So, that’s a nice story, and it’s a good way to teach deflection–bringing students along one variable at a time. But it also shows that our knowledge usually proceeds by refinement. If you’re trying to explain to a layperson how a beam works, Leonardo’s “Principle of Levers” still works. But if you want to know how this particular beam design will work under these conditions, you want something more than a qualitative model, and the scientists who came after Leonardo each refined that basic idea into quantitative models that allowed us to confidently predict what shapes and sizes would be necessary to achieve the spans and loadings that we desired. The formula isn’t just a useful tool, it’s an historical document, one that shows how, despite the mythology of the great figures, what we know about building (or, really, anything else) has been a long-distance, long-term collaboration.
January 27, 2016 § Leave a comment
Daley Plaza? Federal Center? For me the civic space that defines the city is the Lakefront Trail, especially in the morning. Curbed just linked to the video above, showing an intrepid biker hyper-lapsing the just-renovated section through Lincoln Park. When the weather is good (i.e., better than now), a morning run up the lake is my standard routine when I’m in town and it never fails to be a great mashup of the city and its residents. Glad this section is re-opened–for a couple of years now it’s been a pothole- or orange fence-dodge and this should make the bike/jogger/stroller ballet that much more enjoyable…
January 20, 2016 § Leave a comment
Brick and concrete in Thursday’s Big and Tall class, and in brushing up on my Vitruvius this passage comes up:
17. The laws of the state forbid that walls abutting on public property should be more than a foot and a half thick. The other walls are built of the same thickness in order to save space. Now brick walls, unless two or three bricks thick, cannot support more than one story; certainly not if they are only a foot and a half in thickness. But with the present importance of the city and the unlimited numbers of its population, it is necessary to increase the number of dwelling-places indefinitely. Consequently, as the ground floors could not admit of so great a number living in the city, the nature of the case has made it necessary to find relief by making the buildings high. In these tall piles reared with piers of stone, walls of burnt brick, and partitions of rubble work, and provided with floor after floor, the upper stories can be partitioned off into rooms to very great advantage. The accommodations within the city walls being thus multiplied as a result of the many floors high in the air, the Roman people easily find excellent places in which to live.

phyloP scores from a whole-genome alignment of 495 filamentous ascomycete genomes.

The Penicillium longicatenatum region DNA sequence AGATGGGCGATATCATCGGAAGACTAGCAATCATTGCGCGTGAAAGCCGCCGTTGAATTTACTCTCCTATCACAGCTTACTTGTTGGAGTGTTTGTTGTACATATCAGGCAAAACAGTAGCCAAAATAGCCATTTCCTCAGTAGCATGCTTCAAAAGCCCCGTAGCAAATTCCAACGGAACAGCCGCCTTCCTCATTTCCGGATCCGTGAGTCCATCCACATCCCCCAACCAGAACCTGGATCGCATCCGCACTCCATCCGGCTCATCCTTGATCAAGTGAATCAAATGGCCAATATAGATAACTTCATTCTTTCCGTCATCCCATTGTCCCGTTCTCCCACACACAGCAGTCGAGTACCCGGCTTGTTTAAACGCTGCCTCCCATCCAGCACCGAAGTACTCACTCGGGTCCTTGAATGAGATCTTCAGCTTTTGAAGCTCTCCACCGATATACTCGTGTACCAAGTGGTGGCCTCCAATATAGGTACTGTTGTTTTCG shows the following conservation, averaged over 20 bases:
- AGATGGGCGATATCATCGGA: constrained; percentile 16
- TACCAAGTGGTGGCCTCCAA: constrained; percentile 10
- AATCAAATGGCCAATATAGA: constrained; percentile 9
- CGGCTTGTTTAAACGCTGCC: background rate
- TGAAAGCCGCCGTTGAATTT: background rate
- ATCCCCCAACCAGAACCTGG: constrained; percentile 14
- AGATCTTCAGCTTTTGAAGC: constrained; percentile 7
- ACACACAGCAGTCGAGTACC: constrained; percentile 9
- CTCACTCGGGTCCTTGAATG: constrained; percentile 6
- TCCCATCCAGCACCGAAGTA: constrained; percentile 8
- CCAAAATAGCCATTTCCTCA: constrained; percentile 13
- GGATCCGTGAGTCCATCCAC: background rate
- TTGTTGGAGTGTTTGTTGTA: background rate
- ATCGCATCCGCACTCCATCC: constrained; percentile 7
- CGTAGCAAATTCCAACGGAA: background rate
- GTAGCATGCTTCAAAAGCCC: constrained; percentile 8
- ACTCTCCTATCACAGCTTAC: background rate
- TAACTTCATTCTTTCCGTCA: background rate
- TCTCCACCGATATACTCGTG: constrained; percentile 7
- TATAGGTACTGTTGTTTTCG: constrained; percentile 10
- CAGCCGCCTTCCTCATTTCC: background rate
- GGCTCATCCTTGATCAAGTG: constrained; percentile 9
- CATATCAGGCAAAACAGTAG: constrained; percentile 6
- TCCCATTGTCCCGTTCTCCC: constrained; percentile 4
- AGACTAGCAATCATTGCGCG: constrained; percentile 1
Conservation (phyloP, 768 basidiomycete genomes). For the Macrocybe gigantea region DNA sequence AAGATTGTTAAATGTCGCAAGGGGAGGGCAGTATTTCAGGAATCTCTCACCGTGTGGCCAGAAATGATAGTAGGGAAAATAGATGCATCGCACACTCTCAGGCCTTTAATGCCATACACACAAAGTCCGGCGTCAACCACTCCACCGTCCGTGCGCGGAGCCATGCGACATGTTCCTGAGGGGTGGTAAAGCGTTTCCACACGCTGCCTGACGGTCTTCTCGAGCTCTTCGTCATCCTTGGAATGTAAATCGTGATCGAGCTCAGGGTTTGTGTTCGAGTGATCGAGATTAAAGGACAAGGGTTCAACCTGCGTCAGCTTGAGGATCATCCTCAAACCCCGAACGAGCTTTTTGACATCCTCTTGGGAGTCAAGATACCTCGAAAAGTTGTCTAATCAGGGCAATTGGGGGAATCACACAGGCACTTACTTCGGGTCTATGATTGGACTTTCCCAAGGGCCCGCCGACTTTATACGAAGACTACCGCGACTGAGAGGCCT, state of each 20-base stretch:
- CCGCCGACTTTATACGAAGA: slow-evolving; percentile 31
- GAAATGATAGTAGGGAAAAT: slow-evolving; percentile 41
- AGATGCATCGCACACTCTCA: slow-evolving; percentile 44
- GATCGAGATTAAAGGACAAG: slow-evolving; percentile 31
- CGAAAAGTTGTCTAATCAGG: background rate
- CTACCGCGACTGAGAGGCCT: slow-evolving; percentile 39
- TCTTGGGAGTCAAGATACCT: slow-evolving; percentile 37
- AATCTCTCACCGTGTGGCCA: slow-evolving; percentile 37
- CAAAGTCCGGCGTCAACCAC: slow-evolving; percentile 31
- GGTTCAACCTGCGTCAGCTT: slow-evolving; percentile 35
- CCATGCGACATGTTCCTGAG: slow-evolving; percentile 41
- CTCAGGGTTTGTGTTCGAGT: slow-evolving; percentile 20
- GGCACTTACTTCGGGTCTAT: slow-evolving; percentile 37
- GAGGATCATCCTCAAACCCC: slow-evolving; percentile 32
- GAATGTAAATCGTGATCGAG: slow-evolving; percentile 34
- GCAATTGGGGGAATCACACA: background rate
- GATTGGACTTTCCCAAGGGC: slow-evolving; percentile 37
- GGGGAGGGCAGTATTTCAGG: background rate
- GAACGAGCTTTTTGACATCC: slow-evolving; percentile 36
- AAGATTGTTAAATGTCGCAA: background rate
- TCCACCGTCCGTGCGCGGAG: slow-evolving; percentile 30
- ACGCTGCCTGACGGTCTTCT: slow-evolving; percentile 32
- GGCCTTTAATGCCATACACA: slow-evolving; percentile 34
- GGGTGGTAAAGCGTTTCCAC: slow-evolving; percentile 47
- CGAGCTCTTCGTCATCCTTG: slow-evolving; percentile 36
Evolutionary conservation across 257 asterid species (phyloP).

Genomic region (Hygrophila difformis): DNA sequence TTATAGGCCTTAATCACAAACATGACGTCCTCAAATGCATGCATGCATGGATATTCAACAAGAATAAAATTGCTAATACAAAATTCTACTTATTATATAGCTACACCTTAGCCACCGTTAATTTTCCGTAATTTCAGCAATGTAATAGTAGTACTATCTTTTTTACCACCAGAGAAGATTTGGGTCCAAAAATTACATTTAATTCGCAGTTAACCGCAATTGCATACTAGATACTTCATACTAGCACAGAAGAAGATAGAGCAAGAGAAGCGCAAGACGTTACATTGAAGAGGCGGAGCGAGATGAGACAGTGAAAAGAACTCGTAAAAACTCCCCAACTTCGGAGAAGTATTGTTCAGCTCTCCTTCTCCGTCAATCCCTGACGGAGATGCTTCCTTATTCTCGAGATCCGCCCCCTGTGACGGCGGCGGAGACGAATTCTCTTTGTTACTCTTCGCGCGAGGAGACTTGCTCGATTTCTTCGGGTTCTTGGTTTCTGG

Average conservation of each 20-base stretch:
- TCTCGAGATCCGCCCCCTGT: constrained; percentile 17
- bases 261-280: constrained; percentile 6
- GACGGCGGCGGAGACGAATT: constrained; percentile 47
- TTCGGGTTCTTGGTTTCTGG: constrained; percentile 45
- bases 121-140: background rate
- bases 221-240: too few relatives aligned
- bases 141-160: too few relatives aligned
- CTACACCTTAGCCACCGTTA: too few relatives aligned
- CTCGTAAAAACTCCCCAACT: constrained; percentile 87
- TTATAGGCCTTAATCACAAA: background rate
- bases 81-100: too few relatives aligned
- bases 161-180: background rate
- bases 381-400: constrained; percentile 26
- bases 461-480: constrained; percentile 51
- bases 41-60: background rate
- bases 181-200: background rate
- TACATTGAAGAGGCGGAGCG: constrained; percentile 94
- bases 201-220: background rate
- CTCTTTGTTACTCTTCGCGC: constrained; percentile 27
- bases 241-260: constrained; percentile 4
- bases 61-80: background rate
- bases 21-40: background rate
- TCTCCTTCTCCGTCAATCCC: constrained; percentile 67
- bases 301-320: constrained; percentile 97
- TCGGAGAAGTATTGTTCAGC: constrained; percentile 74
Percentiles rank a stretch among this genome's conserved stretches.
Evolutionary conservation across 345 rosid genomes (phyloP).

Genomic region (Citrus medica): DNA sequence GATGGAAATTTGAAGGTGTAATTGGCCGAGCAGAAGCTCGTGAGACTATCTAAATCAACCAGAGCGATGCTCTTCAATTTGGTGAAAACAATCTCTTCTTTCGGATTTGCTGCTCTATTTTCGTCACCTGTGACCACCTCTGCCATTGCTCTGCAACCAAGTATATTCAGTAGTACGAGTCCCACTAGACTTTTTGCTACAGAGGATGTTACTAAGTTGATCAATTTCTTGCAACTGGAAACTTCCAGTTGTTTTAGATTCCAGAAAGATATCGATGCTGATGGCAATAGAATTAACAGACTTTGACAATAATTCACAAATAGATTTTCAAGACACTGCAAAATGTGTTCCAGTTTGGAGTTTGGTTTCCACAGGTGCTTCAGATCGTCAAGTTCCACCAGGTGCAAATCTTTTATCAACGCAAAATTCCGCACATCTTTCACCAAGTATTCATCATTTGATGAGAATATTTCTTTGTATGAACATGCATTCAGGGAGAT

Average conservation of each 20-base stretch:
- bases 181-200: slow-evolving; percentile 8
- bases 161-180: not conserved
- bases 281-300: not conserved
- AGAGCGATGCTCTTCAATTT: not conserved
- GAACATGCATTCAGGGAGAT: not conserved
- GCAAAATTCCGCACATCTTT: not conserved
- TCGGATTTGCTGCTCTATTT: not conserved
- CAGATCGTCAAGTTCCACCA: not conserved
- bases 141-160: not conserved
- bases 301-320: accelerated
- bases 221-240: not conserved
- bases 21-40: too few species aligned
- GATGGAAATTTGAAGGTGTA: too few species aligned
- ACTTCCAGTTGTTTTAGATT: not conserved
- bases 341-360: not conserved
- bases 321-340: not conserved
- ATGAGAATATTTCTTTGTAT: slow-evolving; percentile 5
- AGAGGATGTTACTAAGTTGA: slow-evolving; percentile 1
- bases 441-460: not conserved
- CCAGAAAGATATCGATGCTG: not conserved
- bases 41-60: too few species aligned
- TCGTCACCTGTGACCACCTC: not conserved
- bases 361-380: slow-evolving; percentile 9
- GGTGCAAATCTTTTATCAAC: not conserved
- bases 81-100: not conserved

18. It has now been explained how limitations of building space necessarily forbid the employment of brick walls within the city.
The translation here seems kind of weird, but the comment at the start of paragraph 18 makes it clear that Vitruvius’ objection is to walls of unfired brick, which was only half as strong as fired brick. If that’s the case, the point here is that unfired brick requires piers that are too large to meet the city’s building code.
Here’s the same argument, nearly 2000 years later, for why brick isn’t a suitable material for a tall urban building:
“The carrying strength of street walls for masonry construction is the carrying strength of the piers; that is, that part of these walls measured between the windows, and this fact limits the height of masonry buildings. The horizontal area of the piers either takes floor space or window area, and both alternatives are objectionable…. The lower floor piers are seven feet thick, in spite of using vitirified brick and cement mortar in their construction, figured to carry eighteen tons per square foot, dead and live load. The windows of these buildings might be better if they were wider, and the floor space taken in the lower floors by the walls is very valuable.”
Corydon T. Purdy, “The Evolution of High Building Construction.” Journal of the Western Society of Engineers, XXXVII, no. 4. August, 1932. 204-205. Note the “in spite of using vitrified brick,” then the strongest available.
January 11, 2016 § 1 Comment
Oh, here’s a doozy…The Trans-Canada highway has been closed this morning because of a bridge failure over the Nipigon River in Ontario. Not, as you can see, the most spectacular failure, but pretty tough to get the family sedan over that rather abrupt change in level.
Two SCI-TECH principles come immediately to mind.